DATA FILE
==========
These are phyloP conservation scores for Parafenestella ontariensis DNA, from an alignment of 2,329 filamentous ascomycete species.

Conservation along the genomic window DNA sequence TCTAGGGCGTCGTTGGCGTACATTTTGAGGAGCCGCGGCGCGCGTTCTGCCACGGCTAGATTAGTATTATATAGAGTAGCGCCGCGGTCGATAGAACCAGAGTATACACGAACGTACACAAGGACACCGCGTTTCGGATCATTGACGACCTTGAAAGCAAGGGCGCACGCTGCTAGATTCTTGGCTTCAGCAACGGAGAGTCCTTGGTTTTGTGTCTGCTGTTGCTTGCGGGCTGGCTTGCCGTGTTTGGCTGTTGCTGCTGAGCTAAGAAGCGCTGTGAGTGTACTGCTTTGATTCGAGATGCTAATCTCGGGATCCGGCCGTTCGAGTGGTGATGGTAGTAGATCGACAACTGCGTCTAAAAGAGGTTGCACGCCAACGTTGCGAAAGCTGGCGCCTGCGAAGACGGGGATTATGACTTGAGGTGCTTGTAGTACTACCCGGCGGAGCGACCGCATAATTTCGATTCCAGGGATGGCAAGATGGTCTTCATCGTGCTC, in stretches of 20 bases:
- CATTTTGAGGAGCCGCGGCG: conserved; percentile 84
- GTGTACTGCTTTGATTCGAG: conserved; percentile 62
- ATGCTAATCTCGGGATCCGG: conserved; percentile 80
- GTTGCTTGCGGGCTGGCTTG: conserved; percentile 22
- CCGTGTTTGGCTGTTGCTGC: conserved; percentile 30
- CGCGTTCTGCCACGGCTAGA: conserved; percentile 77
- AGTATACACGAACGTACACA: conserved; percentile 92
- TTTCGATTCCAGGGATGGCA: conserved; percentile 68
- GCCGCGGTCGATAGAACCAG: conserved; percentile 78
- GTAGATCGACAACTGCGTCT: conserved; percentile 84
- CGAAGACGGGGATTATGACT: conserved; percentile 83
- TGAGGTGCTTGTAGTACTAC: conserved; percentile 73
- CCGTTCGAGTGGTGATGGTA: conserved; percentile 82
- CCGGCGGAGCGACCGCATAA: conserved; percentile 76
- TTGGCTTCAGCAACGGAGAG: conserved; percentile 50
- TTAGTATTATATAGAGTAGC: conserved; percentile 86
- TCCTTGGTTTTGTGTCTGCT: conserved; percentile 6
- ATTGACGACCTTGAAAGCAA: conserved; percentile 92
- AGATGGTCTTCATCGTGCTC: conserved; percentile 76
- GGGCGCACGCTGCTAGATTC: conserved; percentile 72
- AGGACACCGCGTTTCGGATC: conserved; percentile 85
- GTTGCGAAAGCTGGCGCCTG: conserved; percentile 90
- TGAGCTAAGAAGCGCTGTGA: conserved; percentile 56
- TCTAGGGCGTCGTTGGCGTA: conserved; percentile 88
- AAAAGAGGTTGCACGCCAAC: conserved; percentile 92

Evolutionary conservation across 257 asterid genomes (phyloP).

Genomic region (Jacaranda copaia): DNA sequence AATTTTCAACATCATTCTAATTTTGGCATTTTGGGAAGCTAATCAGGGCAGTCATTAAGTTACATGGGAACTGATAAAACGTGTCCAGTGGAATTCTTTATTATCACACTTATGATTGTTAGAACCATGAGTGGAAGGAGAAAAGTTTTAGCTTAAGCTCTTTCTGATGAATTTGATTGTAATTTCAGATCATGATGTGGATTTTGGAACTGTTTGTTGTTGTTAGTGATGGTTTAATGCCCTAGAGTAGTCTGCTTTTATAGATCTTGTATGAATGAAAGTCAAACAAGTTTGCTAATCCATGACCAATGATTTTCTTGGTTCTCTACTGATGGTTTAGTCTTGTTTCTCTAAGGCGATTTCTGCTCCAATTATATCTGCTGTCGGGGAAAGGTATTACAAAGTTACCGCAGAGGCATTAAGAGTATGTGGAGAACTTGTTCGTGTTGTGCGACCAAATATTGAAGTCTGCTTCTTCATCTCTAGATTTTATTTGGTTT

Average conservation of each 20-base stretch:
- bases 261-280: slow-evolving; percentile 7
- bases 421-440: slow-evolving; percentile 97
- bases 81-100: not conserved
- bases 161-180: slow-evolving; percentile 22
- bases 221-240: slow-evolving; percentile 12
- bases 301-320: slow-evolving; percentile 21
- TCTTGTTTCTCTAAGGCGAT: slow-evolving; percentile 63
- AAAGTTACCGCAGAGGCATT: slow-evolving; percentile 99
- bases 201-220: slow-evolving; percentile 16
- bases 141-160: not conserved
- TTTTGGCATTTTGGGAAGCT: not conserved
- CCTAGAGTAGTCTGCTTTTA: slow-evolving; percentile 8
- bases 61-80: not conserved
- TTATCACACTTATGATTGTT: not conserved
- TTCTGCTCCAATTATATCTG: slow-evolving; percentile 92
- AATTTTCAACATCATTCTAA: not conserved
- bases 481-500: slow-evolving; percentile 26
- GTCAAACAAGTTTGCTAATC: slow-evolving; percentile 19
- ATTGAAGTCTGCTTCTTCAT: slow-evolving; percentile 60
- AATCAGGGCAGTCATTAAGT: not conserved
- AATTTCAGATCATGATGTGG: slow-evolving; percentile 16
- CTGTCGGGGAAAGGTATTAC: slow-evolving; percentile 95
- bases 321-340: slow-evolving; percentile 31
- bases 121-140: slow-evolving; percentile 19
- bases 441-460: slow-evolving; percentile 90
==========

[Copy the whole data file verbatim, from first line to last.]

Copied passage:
These are phyloP conservation scores for Parafenestella ontariensis DNA, from an alignment of 2,329 filamentous ascomycete species.

Conservation along the genomic window DNA sequence TCTAGGGCGTCGTTGGCGTACATTTTGAGGAGCCGCGGCGCGCGTTCTGCCACGGCTAGATTAGTATTATATAGAGTAGCGCCGCGGTCGATAGAACCAGAGTATACACGAACGTACACAAGGACACCGCGTTTCGGATCATTGACGACCTTGAAAGCAAGGGCGCACGCTGCTAGATTCTTGGCTTCAGCAACGGAGAGTCCTTGGTTTTGTGTCTGCTGTTGCTTGCGGGCTGGCTTGCCGTGTTTGGCTGTTGCTGCTGAGCTAAGAAGCGCTGTGAGTGTACTGCTTTGATTCGAGATGCTAATCTCGGGATCCGGCCGTTCGAGTGGTGATGGTAGTAGATCGACAACTGCGTCTAAAAGAGGTTGCACGCCAACGTTGCGAAAGCTGGCGCCTGCGAAGACGGGGATTATGACTTGAGGTGCTTGTAGTACTACCCGGCGGAGCGACCGCATAATTTCGATTCCAGGGATGGCAAGATGGTCTTCATCGTGCTC, in stretches of 20 bases:
- CATTTTGAGGAGCCGCGGCG: conserved; percentile 84
- GTGTACTGCTTTGATTCGAG: conserved; percentile 62
- ATGCTAATCTCGGGATCCGG: conserved; percentile 80
- GTTGCTTGCGGGCTGGCTTG: conserved; percentile 22
- CCGTGTTTGGCTGTTGCTGC: conserved; percentile 30
- CGCGTTCTGCCACGGCTAGA: conserved; percentile 77
- AGTATACACGAACGTACACA: conserved; percentile 92
- TTTCGATTCCAGGGATGGCA: conserved; percentile 68
- GCCGCGGTCGATAGAACCAG: conserved; percentile 78
- GTAGATCGACAACTGCGTCT: conserved; percentile 84
- CGAAGACGGGGATTATGACT: conserved; percentile 83
- TGAGGTGCTTGTAGTACTAC: conserved; percentile 73
- CCGTTCGAGTGGTGATGGTA: conserved; percentile 82
- CCGGCGGAGCGACCGCATAA: conserved; percentile 76
- TTGGCTTCAGCAACGGAGAG: conserved; percentile 50
- TTAGTATTATATAGAGTAGC: conserved; percentile 86
- TCCTTGGTTTTGTGTCTGCT: conserved; percentile 6
- ATTGACGACCTTGAAAGCAA: conserved; percentile 92
- AGATGGTCTTCATCGTGCTC: conserved; percentile 76
- GGGCGCACGCTGCTAGATTC: conserved; percentile 72
- AGGACACCGCGTTTCGGATC: conserved; percentile 85
- GTTGCGAAAGCTGGCGCCTG: conserved; percentile 90
- TGAGCTAAGAAGCGCTGTGA: conserved; percentile 56
- TCTAGGGCGTCGTTGGCGTA: conserved; percentile 88
- AAAAGAGGTTGCACGCCAAC: conserved; percentile 92

Evolutionary conservation across 257 asterid genomes (phyloP).

Genomic region (Jacaranda copaia): DNA sequence AATTTTCAACATCATTCTAATTTTGGCATTTTGGGAAGCTAATCAGGGCAGTCATTAAGTTACATGGGAACTGATAAAACGTGTCCAGTGGAATTCTTTATTATCACACTTATGATTGTTAGAACCATGAGTGGAAGGAGAAAAGTTTTAGCTTAAGCTCTTTCTGATGAATTTGATTGTAATTTCAGATCATGATGTGGATTTTGGAACTGTTTGTTGTTGTTAGTGATGGTTTAATGCCCTAGAGTAGTCTGCTTTTATAGATCTTGTATGAATGAAAGTCAAACAAGTTTGCTAATCCATGACCAATGATTTTCTTGGTTCTCTACTGATGGTTTAGTCTTGTTTCTCTAAGGCGATTTCTGCTCCAATTATATCTGCTGTCGGGGAAAGGTATTACAAAGTTACCGCAGAGGCATTAAGAGTATGTGGAGAACTTGTTCGTGTTGTGCGACCAAATATTGAAGTCTGCTTCTTCATCTCTAGATTTTATTTGGTTT

Average conservation of each 20-base stretch:
- bases 261-280: slow-evolving; percentile 7
- bases 421-440: slow-evolving; percentile 97
- bases 81-100: not conserved
- bases 161-180: slow-evolving; percentile 22
- bases 221-240: slow-evolving; percentile 12
- bases 301-320: slow-evolving; percentile 21
- TCTTGTTTCTCTAAGGCGAT: slow-evolving; percentile 63
- AAAGTTACCGCAGAGGCATT: slow-evolving; percentile 99
- bases 201-220: slow-evolving; percentile 16
- bases 141-160: not conserved
- TTTTGGCATTTTGGGAAGCT: not conserved
- CCTAGAGTAGTCTGCTTTTA: slow-evolving; percentile 8
- bases 61-80: not conserved
- TTATCACACTTATGATTGTT: not conserved
- TTCTGCTCCAATTATATCTG: slow-evolving; percentile 92
- AATTTTCAACATCATTCTAA: not conserved
- bases 481-500: slow-evolving; percentile 26
- GTCAAACAAGTTTGCTAATC: slow-evolving; percentile 19
- ATTGAAGTCTGCTTCTTCAT: slow-evolving; percentile 60
- AATCAGGGCAGTCATTAAGT: not conserved
- AATTTCAGATCATGATGTGG: slow-evolving; percentile 16
- CTGTCGGGGAAAGGTATTAC: slow-evolving; percentile 95
- bases 321-340: slow-evolving; percentile 31
- bases 121-140: slow-evolving; percentile 19
- bases 441-460: slow-evolving; percentile 90